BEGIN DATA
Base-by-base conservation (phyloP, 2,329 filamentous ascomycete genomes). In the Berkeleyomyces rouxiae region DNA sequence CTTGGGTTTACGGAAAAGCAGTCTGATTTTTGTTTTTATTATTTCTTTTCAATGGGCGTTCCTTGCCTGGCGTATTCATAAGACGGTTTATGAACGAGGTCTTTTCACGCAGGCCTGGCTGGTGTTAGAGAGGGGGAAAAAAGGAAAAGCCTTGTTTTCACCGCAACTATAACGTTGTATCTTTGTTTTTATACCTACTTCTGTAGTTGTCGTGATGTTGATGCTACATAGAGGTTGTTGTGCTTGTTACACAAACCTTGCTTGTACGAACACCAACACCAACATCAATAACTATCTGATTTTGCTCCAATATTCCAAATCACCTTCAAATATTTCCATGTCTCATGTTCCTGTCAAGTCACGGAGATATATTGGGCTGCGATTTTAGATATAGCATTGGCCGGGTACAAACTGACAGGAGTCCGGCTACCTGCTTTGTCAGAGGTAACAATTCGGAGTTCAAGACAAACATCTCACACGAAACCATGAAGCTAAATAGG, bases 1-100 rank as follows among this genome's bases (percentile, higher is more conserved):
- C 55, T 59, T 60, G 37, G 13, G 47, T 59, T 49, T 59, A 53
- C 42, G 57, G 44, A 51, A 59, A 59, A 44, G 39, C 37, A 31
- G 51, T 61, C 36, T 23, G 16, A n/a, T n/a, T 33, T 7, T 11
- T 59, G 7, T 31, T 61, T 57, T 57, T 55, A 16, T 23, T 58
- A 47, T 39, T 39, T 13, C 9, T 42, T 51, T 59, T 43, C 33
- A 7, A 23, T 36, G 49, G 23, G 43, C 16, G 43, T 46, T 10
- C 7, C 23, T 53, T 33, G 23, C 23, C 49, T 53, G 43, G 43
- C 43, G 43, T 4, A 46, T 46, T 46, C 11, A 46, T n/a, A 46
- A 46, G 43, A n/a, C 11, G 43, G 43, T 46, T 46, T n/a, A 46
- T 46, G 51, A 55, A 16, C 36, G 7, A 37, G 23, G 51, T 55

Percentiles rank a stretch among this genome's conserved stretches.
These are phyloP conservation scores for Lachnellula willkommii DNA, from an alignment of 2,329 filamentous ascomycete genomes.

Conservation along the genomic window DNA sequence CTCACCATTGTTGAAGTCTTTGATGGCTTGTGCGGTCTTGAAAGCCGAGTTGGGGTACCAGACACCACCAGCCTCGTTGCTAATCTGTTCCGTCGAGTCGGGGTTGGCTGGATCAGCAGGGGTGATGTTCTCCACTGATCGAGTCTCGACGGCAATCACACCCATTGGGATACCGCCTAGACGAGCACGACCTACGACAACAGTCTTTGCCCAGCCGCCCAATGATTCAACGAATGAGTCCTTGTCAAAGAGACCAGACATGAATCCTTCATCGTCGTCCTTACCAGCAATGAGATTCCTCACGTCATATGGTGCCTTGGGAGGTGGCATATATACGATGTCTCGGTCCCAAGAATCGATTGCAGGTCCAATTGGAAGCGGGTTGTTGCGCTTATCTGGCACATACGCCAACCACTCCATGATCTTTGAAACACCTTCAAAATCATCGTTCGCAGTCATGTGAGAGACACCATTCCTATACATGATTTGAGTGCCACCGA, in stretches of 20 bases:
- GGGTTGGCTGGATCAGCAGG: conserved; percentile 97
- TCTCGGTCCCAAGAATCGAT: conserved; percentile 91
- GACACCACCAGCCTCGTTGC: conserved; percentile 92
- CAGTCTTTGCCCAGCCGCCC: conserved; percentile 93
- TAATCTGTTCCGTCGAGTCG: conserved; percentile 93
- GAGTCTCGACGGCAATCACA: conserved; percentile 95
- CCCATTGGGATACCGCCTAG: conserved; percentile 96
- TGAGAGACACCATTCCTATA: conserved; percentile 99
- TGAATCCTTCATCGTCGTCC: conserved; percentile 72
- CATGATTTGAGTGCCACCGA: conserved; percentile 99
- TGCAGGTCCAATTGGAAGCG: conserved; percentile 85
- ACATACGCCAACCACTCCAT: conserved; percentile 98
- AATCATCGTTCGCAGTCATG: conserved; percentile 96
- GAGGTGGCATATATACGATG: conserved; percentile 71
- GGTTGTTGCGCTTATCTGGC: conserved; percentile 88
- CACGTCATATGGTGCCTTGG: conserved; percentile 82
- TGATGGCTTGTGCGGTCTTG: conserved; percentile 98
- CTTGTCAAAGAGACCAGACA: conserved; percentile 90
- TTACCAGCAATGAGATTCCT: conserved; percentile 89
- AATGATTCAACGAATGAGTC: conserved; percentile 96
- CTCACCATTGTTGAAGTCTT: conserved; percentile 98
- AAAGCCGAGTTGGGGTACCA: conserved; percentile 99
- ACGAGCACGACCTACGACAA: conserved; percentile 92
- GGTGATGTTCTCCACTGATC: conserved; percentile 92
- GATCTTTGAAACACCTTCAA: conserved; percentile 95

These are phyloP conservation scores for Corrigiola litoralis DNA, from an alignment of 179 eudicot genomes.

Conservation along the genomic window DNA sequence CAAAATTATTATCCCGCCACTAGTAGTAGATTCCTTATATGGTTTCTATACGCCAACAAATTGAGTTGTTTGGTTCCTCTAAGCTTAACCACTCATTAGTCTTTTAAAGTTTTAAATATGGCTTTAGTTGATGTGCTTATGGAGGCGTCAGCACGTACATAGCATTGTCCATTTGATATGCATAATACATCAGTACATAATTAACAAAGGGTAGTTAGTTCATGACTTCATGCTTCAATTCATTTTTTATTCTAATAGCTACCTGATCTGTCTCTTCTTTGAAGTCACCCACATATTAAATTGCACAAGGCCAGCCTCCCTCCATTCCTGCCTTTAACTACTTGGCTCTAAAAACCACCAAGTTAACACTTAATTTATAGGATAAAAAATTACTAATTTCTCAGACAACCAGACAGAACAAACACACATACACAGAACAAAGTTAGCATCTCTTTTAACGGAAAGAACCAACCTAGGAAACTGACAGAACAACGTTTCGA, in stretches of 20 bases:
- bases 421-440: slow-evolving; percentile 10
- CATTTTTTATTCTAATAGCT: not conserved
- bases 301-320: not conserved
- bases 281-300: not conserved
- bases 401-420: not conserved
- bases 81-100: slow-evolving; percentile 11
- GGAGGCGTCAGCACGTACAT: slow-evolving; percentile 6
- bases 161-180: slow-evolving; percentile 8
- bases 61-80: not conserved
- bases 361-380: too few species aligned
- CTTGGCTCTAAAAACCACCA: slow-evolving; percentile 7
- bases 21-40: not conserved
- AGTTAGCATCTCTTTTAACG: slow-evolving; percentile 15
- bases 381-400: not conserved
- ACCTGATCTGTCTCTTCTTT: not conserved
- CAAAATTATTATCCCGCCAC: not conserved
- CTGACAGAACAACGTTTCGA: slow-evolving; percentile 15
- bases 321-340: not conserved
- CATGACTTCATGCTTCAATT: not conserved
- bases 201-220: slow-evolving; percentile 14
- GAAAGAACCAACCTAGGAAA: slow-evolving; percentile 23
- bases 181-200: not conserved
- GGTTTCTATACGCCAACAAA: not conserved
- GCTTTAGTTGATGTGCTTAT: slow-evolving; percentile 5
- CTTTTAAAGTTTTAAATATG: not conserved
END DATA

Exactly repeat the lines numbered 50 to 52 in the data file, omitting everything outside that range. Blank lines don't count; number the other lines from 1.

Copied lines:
- bases 61-80: not conserved
- bases 361-380: too few species aligned
- CTTGGCTCTAAAAACCACCA: slow-evolving; percentile 7